View of the church from the south

Skegby

St Andrew

Newark Archdeaconry

Newstead Deanery

Introduction

Skegby Church was originally a chapel of ease of Mansfield St Peter, dating from 1571.

The stone building consists of a chancel, nave, north and south aisles, south porch and west tower with pinnacles and three bells dated 1684, 1737 (recast 1908) and 1830.

A fragment of Norman masonry remains at the base of the tower. The Norman chancel arch was destroyed during restoration by Stevens & Robinson of Derby in 1869-70, when the north aisle, clerestory, organ chamber, porch and vestry were added and the south aisle rebuilt and extended.

The interior is plain with white walls. There is a medieval piscina in the south aisle and a stone pulpit. The altar and reredos date from 1947.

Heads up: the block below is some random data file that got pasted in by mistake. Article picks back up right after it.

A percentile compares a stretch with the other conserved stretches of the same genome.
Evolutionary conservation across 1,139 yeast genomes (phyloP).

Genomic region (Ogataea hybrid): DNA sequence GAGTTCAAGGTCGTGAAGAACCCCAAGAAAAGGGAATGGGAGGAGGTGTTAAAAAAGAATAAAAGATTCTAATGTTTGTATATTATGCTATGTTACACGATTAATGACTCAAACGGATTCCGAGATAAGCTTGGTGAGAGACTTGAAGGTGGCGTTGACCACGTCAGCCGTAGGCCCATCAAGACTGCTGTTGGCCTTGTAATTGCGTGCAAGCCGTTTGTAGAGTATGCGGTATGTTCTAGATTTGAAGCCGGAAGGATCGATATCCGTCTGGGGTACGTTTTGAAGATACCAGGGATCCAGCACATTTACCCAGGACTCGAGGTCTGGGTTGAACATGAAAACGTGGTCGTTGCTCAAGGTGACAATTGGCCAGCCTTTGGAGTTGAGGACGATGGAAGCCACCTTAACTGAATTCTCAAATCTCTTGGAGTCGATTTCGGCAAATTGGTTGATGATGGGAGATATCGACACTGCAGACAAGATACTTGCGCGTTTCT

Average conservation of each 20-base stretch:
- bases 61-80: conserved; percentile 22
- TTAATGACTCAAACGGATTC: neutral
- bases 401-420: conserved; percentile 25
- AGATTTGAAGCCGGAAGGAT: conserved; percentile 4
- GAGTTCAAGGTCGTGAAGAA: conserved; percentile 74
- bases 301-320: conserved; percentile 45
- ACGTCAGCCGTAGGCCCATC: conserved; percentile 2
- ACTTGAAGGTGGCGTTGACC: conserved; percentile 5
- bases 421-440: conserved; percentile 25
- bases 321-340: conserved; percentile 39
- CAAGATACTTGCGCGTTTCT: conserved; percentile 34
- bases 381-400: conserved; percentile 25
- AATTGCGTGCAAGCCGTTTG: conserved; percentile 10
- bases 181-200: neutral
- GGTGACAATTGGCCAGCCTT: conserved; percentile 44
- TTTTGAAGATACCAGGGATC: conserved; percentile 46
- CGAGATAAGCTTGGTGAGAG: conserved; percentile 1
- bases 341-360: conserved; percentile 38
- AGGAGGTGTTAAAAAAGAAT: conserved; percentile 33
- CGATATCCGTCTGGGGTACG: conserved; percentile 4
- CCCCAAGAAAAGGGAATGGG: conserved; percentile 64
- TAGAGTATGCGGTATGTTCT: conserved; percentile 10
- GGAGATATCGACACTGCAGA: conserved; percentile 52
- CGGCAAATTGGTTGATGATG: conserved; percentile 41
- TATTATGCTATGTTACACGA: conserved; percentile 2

Two ancient stone effigies, one of which is said to be a forester Edmund Spigurnell and his wife, although Pevsner doubts it. Also there is a kneeling figure of a priest against the south wall. The walls have old tombstones inserted bearing emblems such as a chalice, sword and shears. There is a memorial tablet to John Lindley (d1797) by William Stretton of Nottingham. There are also others for Lydia Morley (d1768) and members of the Sheppard family.

The manual pipe organ was added in 1873 and altered to electric in the 1940s. In 1980 it was replaced with a Norwich two manual electronic organ. The east window by Kempe was installed in 1893 in memory of Frederick Taverner, the first vicar in 1860 when the parish was formed.

The church was in a ruinous state in the late 19th century due to subsidence caused by coal mining. Girders were used to repair the tower, the chancel arch was supported by timber balks and an iron band put round one column. The floor was uneven with cracks in the walls. In 1984 the chancel was entirely demolished and rebuilt due to mining subsidence.

This church is currently being researched, a full entry will appear in due course.